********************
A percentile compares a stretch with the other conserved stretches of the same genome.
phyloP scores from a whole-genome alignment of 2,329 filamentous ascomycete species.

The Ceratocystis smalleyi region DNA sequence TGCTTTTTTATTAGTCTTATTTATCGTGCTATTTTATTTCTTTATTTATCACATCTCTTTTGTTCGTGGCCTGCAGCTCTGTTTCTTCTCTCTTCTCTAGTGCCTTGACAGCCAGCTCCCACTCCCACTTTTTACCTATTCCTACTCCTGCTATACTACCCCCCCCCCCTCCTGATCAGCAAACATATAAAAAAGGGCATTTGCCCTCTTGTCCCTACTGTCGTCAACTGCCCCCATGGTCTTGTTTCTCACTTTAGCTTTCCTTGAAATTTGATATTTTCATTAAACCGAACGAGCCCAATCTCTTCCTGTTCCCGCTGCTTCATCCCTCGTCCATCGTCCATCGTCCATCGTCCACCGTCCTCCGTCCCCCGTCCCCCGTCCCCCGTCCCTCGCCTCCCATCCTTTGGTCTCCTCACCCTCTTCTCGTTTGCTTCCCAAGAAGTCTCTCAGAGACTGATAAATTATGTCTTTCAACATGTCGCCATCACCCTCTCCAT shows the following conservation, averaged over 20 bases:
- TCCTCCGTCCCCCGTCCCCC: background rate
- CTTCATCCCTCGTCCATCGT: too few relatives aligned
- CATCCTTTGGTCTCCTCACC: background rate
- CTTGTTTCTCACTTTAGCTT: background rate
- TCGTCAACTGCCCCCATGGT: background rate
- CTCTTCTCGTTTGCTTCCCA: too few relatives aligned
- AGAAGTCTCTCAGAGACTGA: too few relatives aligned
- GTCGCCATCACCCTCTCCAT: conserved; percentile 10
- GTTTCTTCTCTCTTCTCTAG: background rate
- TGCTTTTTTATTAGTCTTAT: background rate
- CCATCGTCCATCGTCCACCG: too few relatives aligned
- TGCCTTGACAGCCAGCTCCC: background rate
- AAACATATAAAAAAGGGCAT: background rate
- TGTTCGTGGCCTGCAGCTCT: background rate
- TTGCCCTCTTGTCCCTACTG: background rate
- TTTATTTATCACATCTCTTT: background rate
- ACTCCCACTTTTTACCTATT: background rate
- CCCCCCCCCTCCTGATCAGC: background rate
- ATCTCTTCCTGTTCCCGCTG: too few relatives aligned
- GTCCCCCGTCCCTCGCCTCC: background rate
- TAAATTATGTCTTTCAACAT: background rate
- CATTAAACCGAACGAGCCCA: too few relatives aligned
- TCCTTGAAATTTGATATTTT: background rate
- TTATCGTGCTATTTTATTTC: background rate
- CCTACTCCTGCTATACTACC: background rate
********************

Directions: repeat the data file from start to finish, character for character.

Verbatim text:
A percentile compares a stretch with the other conserved stretches of the same genome.
phyloP scores from a whole-genome alignment of 2,329 filamentous ascomycete species.

The Ceratocystis smalleyi region DNA sequence TGCTTTTTTATTAGTCTTATTTATCGTGCTATTTTATTTCTTTATTTATCACATCTCTTTTGTTCGTGGCCTGCAGCTCTGTTTCTTCTCTCTTCTCTAGTGCCTTGACAGCCAGCTCCCACTCCCACTTTTTACCTATTCCTACTCCTGCTATACTACCCCCCCCCCCTCCTGATCAGCAAACATATAAAAAAGGGCATTTGCCCTCTTGTCCCTACTGTCGTCAACTGCCCCCATGGTCTTGTTTCTCACTTTAGCTTTCCTTGAAATTTGATATTTTCATTAAACCGAACGAGCCCAATCTCTTCCTGTTCCCGCTGCTTCATCCCTCGTCCATCGTCCATCGTCCATCGTCCACCGTCCTCCGTCCCCCGTCCCCCGTCCCCCGTCCCTCGCCTCCCATCCTTTGGTCTCCTCACCCTCTTCTCGTTTGCTTCCCAAGAAGTCTCTCAGAGACTGATAAATTATGTCTTTCAACATGTCGCCATCACCCTCTCCAT shows the following conservation, averaged over 20 bases:
- TCCTCCGTCCCCCGTCCCCC: background rate
- CTTCATCCCTCGTCCATCGT: too few relatives aligned
- CATCCTTTGGTCTCCTCACC: background rate
- CTTGTTTCTCACTTTAGCTT: background rate
- TCGTCAACTGCCCCCATGGT: background rate
- CTCTTCTCGTTTGCTTCCCA: too few relatives aligned
- AGAAGTCTCTCAGAGACTGA: too few relatives aligned
- GTCGCCATCACCCTCTCCAT: conserved; percentile 10
- GTTTCTTCTCTCTTCTCTAG: background rate
- TGCTTTTTTATTAGTCTTAT: background rate
- CCATCGTCCATCGTCCACCG: too few relatives aligned
- TGCCTTGACAGCCAGCTCCC: background rate
- AAACATATAAAAAAGGGCAT: background rate
- TGTTCGTGGCCTGCAGCTCT: background rate
- TTGCCCTCTTGTCCCTACTG: background rate
- TTTATTTATCACATCTCTTT: background rate
- ACTCCCACTTTTTACCTATT: background rate
- CCCCCCCCCTCCTGATCAGC: background rate
- ATCTCTTCCTGTTCCCGCTG: too few relatives aligned
- GTCCCCCGTCCCTCGCCTCC: background rate
- TAAATTATGTCTTTCAACAT: background rate
- CATTAAACCGAACGAGCCCA: too few relatives aligned
- TCCTTGAAATTTGATATTTT: background rate
- TTATCGTGCTATTTTATTTC: background rate
- CCTACTCCTGCTATACTACC: background rate